To start, I utilized the western blot below. Since this was just an exercise of intrigue, i only analyzed the top bands on the last three columns.
To use Image J, you must select the areas that you want to quantify:
I believe that this first step can cause variability. If a researcher were to make the selected area more narrow or more wide, they may pick up noise surrounding it and make their signal seem greater than it is. To examine this further, I selected those bands three different times and produced the following intensity graphs:
As of now, there does not look like too much of a difference between these results. To quantify your results on Image J, you use a selection tool to calculate the area under the curve. After quantification, I performed a two-way ANOVA with Tukey's multiple comparisons. I wanted to see if 1) the quantification of the same lane altered between "attempts" and 2) if the relationship between the lanes was the same throughout the different "attempts". It is important to note that the following quantifications do not take noise from the western blot into account.
I was quite surprised to find that the three attempts significantly differed from one another. However, the relationships between the lanes was preserved.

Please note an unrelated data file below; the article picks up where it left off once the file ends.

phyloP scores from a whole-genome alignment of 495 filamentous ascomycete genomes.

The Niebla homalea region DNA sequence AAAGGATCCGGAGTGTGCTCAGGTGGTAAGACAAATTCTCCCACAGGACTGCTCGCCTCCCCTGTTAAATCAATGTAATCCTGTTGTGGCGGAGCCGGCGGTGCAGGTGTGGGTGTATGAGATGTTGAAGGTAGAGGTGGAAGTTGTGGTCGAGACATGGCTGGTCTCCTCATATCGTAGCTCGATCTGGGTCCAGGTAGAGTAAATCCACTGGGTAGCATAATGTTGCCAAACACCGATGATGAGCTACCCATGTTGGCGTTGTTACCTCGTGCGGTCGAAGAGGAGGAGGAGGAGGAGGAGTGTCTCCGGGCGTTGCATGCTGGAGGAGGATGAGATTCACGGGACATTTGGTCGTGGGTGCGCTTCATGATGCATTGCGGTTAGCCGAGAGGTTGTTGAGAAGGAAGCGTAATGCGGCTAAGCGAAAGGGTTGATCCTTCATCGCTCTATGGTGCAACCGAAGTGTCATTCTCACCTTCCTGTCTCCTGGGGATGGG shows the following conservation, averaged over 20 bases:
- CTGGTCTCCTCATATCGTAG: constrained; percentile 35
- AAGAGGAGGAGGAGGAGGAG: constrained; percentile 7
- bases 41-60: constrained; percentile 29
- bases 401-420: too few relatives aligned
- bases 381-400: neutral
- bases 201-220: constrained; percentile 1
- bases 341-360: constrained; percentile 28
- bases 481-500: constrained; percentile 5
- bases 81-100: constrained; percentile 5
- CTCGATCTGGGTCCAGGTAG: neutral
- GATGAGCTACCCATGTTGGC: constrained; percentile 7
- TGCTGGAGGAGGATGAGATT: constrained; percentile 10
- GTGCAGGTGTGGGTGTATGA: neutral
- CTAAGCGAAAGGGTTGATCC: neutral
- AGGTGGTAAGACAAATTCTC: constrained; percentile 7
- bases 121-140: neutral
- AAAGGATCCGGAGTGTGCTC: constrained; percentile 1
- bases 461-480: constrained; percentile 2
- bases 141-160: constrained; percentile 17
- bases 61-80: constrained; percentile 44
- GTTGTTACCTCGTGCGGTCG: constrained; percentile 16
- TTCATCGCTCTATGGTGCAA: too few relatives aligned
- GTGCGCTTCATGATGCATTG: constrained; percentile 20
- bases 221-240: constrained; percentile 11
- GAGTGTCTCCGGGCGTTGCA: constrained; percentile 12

As mentioned, this method of quantifying did not take noise into account. To correct for noise, Image J allows you to draw a line at the level of noise to act as a threshold. The problem with this is that you cannot really standardize it. Typically, a researcher has to "eyeball" the average level of the noise. To complete this section, I attempted to be as unbiased as possible.The plots will then look like this:
I then took the area under the curve for these noise-corrected plots and performed another two-way ANOVA with Tukey's multiple comparisons.
With these normalized values, there was NOT a significant difference between the values for each attempt. Interestingly, normalizing the values revealed a difference between Lane 2 and Lane 3 that were not significant prior to normalization.
Obviously, we cannot overreach these observations to all wester blot analyses. It is safe to assume that to be as accurate and unbiased as possible, one most control for noise in there western blots. However, I was very surprised that the effect betweens the lanes was preserved amongst all three "attempts." I would like more examples demonstrating this before I get too comfortable with western blot analysis. The next step to examine bias with Image J analysis would be to have multiple people analyze the same western blot. Until then, we must all be careful when analyzing western blots and try to be as consistent as possible.